RogerBW's Blog

In the Garden of Iden, Kage Baker 23 November 2018

1997 science fiction, first of The Company series. In sixteenth-century Spain, Mendoza is plucked from the dungeons of the Inquisition by time-travellers who have need of local labour.

There's a substantial infodump at the start of this book, but it's such a glorious conceit that I forgive the error. In the future, a group of merchants and scientists invents time travel and a limited form of immortality; history is immutable and you can't jump forward from your own time, but there's nothing to prevent you from being sneaky. So Dr. Zeus Incorporated builds up a network of agents to buy property in the past and pass it over to them in the future, as well as looting "lost" books and artworks, "extinct" plants and animals, and such like, storing them in hidden places, and "rediscovering" them in its own time. And upgraded locals make for good agents; they don't complain as much about the lack of toilet paper.

At about this point, the scientist members of the cabal protested that Dr. Zeus's focus seemed to have shifted to ruling the world, and hadn't the Mission Statement mentioned something about improving the lot of humanity too? The merchant members of the cabal smiled pleasantly and pointed out that history, after all, cannot be changed, so there was a limit to how much humanity's lot could be improved without running up against that immutable law.

There's a lot more to the background than that, but this is only the first book, and the big secrets aren't even on the horizon yet. (Though there are some pointers to mysteries; for example, nobody really seems to know where Dr. Zeus is getting its direction from, what with goodies just falling into their laps every day.) Mendoza is made into an immortal cyborg, trained as a botanist, and exposed to a stiff dose of propaganda. (Yes, of course the cyborgs will be a welcome part of society when they live into the future. And of course the historical mortals are horrible dirty monkeys who don't know any better.)

It wasn't all that different from any particularly demanding boarding school, except that of course nobody ever went home for the holidays and we had a lot of brain surgery.

So that's the setup. The story is not, particularly, about time travel; Mendoza is sent to England to take samples of rare plants that will be lost in the future, from the garden of Sir Walter Iden in Kent. It's 1554, and Spaniards are suddenly welcome in England in the wake of Mary's marriage to Philip of Spain, but religious sympathies are dangerous things to hold firmly. And Mendoza may be an immortal cyborg stuffed full of knowledge, but she's also a nineteen-year-old girl with little experience of the world.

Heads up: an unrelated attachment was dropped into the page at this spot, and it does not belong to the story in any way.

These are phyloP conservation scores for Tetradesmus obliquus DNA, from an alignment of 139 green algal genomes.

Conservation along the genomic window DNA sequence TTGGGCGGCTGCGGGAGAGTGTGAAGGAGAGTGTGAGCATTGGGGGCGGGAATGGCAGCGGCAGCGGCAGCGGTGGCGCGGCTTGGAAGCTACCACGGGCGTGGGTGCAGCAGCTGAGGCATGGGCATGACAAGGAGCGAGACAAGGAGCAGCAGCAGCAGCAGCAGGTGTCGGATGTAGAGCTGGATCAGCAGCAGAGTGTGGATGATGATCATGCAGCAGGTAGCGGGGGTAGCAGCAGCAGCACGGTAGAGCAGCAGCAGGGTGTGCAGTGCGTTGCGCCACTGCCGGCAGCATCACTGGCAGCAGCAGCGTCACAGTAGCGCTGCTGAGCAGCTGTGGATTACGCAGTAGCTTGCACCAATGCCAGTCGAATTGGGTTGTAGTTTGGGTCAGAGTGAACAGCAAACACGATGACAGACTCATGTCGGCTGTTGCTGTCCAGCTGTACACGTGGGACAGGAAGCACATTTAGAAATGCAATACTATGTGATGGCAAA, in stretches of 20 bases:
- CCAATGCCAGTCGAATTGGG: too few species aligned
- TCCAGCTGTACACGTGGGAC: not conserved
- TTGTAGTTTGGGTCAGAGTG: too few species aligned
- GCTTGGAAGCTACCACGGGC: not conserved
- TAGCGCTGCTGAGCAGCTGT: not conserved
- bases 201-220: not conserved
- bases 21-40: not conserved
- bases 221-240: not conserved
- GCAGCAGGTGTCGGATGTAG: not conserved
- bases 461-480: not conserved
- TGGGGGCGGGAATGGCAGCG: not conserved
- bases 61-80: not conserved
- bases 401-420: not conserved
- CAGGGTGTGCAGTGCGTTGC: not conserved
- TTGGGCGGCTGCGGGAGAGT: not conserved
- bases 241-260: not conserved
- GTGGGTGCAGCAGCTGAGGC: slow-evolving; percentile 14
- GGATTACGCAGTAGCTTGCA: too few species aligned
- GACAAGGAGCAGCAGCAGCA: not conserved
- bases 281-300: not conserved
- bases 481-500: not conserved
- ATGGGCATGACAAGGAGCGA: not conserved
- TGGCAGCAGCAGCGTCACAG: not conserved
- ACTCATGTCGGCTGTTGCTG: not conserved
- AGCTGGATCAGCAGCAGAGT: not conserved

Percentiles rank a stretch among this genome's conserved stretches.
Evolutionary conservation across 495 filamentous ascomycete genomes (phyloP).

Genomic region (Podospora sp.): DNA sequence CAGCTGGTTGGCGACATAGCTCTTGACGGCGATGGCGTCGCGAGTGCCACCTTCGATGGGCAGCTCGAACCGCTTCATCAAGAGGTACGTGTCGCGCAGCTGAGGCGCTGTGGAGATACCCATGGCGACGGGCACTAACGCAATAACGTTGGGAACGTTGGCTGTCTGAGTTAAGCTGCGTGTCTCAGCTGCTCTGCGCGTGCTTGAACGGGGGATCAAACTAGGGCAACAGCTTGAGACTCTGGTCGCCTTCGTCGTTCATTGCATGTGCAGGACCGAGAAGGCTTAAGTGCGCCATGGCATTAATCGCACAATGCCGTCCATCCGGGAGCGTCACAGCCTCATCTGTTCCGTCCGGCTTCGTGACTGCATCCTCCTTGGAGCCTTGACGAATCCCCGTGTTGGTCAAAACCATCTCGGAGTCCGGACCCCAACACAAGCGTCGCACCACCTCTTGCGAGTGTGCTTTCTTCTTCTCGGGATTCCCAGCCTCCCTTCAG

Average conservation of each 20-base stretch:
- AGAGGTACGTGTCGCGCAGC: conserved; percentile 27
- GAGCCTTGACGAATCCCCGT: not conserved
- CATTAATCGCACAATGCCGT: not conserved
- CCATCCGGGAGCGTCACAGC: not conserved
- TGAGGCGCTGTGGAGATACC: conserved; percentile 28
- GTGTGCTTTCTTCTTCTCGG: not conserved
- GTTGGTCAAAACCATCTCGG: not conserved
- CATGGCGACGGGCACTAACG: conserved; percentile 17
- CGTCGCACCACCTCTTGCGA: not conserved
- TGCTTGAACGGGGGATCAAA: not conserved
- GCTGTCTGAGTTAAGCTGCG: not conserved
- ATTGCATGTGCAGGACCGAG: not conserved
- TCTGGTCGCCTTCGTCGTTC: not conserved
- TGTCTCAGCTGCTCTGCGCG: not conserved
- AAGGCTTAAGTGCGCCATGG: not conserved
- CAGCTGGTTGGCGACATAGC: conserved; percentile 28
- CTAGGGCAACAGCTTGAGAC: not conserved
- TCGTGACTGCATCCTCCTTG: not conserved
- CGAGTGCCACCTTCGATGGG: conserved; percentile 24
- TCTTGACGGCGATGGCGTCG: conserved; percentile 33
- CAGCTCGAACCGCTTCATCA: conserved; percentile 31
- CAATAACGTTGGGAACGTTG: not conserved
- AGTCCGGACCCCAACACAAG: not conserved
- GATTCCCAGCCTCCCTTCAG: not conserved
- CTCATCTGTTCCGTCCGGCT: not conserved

This is a romance (though not a Romance that you could label and sell as such) in science-fiction clothing; it's a character study of the young Mendoza (and Nicholas Harpole, the mortal with whom she falls in love), and differences in world-view (the immortality, yes, but also how things can be burningly important to one person and irrelevant to another); and it's setup for the rest of the series (seven more novels plus quite a few short stories). Sometimes the balance doesn't entirely hold, but for me this is a solid book in its own right as well as the beginning of a fine series – which I'm now re-reading.

Followed by Sky Coyote.

[Buy this at Amazon] and help support the blog.

Series: The Company | Next in series: Sky Coyote

Comments on this post are now closed. If you have particular grounds for adding a late comment, comment on a more recent post quoting the URL of this one.

Search
Archive
Tags 1920s 1930s 1940s 1950s 1960s 1970s 1980s 1990s 2000s 2010s 3d printing action aeronautics aikakirja anecdote animation anime army astronomy audio audio tech base commerce battletech beer boardgaming bookmonth chain of command children chronicle church of no redeeming virtues cold war comedy computing contemporary cornish smuggler cosmic encounter coup cycling dead of winter doctor who documentary drama driving drone ecchi economics espionage essen 2015 essen 2016 essen 2017 essen 2018 existential risk falklands war fandom fantasy film firefly first world war flash point food garmin drive gazebo geodata gin gurps gurps 101 harpoon historical history horror hugo 2014 hugo 2015 hugo 2016 hugo 2017 hugo 2018 hugo 2019 hugo-nebula reread in brief avoid instrumented life kickstarter learn to play leaving earth linux mecha men with beards museum mystery naval non-fiction one for the brow opera perl perl weekly challenge photography podcast politics powers prediction privacy project woolsack pyracantha quantum rail ranting raspberry pi reading reading boardgames social real life restaurant reviews romance rpg a day rpgs science fiction scythe second world war security shipwreck simutrans smartphone south atlantic war squaddies stationery steampunk stuarts suburbia superheroes suspense television the resistance thirsty meeples thriller tin soldier torg toys trailers travel vietnam war war wargaming weather wives and sweethearts writing about writing x-wing young adult
Special All book reviews, All film reviews
Produced by aikakirja v0.1